Amidst jockeying by individual nations, the draft statement at the U.N. Conference called for international cooperation in establishing a tsunami early warning system for the Indian Ocean "tailored to the specific circumstances of the Indian Ocean and the individual requirements of countries, under the coordination of the U. N." Towards this, a total of $8 million has been pledged by some advanced nations, of which Japan alone has committed $4 million.
However, as was made clear by Minister for Science and Technology Kapil Sibal at the Tsunami Brainstorming Conference held in New Delhi during January 21-22, India plans to go on its own, even as Indian and foreign experts underscored the importance of being part of a regional network that included all the countries of the Indian Ocean region. The broad framework for the system, which is estimated to cost Rs.125-130 crores, was unveiled at the Delhi meeting, which was organised by the Indian National Science Academy (INSA) in association with the Department of Science and Technology (DST) and the Department of Ocean Development (DoD).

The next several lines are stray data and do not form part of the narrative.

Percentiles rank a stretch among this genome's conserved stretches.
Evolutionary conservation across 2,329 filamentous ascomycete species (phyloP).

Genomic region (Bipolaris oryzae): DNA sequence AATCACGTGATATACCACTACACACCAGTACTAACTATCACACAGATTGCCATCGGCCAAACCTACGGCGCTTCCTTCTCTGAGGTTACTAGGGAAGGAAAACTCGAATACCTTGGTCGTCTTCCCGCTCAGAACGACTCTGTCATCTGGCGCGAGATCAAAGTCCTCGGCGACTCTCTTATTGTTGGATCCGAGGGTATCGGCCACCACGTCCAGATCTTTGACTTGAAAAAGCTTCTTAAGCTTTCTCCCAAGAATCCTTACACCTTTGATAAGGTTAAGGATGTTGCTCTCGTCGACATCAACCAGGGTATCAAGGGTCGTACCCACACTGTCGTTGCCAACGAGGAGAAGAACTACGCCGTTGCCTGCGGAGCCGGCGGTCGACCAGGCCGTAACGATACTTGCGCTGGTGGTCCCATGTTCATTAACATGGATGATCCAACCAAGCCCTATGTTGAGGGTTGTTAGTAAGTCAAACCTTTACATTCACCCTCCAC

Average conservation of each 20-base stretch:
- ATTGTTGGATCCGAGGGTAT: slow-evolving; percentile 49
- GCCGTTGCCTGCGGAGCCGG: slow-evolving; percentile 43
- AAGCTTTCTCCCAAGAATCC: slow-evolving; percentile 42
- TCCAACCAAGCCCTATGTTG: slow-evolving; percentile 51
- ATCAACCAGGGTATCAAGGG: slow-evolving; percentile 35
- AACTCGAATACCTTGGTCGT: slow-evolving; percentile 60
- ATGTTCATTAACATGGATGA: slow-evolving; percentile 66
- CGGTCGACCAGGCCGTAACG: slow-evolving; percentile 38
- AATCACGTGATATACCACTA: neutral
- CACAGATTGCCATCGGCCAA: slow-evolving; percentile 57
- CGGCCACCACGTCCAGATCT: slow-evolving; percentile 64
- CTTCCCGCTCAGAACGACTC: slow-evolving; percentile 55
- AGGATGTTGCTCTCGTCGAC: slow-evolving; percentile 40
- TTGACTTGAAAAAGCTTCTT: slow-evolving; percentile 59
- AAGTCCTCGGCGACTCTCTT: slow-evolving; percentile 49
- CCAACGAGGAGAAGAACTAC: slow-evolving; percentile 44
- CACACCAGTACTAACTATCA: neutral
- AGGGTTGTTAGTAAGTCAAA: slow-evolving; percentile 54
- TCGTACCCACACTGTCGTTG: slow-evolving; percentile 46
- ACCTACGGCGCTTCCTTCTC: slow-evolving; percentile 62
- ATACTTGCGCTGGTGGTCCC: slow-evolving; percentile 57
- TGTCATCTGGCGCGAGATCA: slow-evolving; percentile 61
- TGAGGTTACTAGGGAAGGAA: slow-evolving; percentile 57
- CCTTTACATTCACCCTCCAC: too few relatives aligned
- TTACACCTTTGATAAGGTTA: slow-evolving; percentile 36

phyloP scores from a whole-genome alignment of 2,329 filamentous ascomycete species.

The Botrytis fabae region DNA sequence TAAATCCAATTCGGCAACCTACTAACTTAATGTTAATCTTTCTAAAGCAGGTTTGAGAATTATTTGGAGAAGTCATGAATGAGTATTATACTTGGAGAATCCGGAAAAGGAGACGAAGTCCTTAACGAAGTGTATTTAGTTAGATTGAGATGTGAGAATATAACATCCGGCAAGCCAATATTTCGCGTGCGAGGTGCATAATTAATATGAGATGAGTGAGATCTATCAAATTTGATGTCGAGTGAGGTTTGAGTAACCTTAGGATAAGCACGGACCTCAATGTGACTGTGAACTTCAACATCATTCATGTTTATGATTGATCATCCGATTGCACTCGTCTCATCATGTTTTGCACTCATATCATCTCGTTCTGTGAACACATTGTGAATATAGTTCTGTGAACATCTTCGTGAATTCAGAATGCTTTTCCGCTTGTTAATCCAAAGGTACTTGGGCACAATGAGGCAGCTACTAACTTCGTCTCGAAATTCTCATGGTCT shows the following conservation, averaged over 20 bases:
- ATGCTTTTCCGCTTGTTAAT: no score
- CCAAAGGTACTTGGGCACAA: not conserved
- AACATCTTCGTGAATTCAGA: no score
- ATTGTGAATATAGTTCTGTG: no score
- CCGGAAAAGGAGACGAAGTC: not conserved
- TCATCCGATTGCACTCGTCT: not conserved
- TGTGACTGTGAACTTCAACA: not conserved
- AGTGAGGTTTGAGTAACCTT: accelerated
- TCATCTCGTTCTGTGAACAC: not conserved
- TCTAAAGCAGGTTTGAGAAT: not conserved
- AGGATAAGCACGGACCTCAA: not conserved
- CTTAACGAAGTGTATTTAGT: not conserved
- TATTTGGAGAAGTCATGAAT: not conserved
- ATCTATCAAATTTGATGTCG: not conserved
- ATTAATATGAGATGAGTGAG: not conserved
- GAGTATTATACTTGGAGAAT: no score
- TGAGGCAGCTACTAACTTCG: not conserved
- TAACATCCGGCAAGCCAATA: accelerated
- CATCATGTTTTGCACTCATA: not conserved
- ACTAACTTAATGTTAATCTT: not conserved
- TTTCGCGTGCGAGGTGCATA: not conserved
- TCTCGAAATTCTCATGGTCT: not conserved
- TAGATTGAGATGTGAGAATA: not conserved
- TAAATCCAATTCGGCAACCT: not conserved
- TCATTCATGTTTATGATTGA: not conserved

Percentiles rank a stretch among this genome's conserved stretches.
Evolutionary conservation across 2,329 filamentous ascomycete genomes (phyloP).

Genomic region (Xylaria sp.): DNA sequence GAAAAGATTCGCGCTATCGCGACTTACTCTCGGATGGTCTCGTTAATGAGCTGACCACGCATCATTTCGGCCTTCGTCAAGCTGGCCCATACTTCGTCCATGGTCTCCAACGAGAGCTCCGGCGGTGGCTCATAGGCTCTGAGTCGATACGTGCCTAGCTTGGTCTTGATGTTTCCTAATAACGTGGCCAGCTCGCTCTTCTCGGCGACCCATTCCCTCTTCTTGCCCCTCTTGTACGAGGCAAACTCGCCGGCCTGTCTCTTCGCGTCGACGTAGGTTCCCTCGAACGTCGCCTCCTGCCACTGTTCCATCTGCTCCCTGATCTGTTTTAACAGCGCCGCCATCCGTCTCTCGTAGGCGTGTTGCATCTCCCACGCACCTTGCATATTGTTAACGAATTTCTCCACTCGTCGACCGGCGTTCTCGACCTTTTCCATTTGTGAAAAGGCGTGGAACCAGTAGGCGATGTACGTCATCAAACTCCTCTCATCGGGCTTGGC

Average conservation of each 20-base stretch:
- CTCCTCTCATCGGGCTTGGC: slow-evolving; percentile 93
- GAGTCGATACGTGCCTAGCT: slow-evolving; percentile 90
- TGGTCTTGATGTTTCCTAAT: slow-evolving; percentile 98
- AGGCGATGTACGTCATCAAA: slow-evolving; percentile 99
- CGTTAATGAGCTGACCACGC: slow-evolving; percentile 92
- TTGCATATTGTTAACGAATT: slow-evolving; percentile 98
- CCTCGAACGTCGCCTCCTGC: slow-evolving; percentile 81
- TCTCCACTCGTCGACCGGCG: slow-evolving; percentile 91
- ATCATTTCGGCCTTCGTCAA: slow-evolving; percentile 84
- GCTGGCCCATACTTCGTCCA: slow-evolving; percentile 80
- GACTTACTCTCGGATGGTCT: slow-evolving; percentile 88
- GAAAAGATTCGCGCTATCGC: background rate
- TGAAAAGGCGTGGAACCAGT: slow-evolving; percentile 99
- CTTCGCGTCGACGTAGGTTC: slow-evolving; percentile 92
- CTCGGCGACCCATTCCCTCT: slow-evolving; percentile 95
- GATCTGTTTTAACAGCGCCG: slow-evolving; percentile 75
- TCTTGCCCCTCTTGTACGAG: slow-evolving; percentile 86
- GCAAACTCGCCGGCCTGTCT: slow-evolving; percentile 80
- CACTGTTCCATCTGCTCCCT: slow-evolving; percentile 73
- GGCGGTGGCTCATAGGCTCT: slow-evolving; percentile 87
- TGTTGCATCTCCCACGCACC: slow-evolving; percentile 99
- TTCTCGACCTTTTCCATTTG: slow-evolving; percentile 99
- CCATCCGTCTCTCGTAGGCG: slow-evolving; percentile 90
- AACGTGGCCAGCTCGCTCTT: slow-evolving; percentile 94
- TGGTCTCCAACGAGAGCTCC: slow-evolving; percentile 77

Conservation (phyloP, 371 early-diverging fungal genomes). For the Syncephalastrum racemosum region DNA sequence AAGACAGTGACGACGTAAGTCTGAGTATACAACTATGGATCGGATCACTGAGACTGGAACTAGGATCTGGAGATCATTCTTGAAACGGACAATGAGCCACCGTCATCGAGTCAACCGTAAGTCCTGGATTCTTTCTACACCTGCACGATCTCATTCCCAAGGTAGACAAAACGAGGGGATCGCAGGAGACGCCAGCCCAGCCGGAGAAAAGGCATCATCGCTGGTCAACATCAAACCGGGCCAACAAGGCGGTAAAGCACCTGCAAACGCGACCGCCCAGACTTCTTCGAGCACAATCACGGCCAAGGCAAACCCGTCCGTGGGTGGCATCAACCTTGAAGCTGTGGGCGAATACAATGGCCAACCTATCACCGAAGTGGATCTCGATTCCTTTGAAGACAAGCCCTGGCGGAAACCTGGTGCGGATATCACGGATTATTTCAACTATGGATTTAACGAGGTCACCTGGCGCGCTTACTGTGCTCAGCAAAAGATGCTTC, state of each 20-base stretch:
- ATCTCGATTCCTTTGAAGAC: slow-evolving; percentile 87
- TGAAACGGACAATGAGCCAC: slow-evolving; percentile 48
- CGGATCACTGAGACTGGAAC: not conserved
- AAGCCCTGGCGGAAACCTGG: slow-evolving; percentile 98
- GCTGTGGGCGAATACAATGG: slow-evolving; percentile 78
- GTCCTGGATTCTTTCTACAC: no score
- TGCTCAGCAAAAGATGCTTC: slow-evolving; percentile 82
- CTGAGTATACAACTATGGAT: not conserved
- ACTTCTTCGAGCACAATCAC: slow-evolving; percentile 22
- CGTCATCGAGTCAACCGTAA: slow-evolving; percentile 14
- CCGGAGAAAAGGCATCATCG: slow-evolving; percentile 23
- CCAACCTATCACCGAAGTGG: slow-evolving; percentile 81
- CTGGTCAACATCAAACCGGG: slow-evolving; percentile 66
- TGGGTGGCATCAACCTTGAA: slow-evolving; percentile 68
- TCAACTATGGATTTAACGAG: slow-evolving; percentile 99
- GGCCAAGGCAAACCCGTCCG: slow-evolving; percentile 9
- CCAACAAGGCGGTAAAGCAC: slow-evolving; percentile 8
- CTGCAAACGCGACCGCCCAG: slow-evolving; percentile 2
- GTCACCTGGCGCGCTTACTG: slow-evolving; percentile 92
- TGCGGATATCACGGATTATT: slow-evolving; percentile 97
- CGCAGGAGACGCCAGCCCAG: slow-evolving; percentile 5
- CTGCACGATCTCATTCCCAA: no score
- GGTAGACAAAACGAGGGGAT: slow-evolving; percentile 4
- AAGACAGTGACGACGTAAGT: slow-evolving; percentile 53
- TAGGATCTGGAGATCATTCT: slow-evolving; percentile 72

The key elements will be in place by March 2006 and the system is expected to be operational by September 2007. "India had the technological capability to put in place an effective warning system," Sibal said. It was, however, stated that India would be willing to contribute to the Tsunami Early Warning System for the Indian Ocean region. The active institutional mechanism developed by IO-GOOS, the regional Indian Ocean alliance for Global Ocean Observations System of the IOC, could be effectively used to disseminate the tsunami warnings to the countries in the region in real-time, India has suggested.
In the proposed form, it is more an Indian Tsunami Warning System than an Indian Ocean Tsunami Warning System. It will be similar to the Pacific network based on DART-type Ocean Bottom Pressure Recorders (BPRs) coupled to moored ocean buoys and integrated with the existing tide gauge network of the Survey of India (SoI) and seismic station network of the India Meteorological Department (IMD), both of which will be significantly improved and expanded.
India has about 212 seismic stations under various organisations. As many of them are in research mode, they are not taking observations continually. The operational network is the one that is operated by the IMD comprising 51 stations, 17 of which are digital and networked. With the help of the digital network, it is now possible to determine location and magnitude within 15 to 30 minutes of an earthquake. Many more stations need to be made digital and brought into this operational network to improve accuracy and reliability. The IMD plans to expand its network by connecting 177 stations as part of the early warning system so that earthquake parameters can be determined in 10 minutes.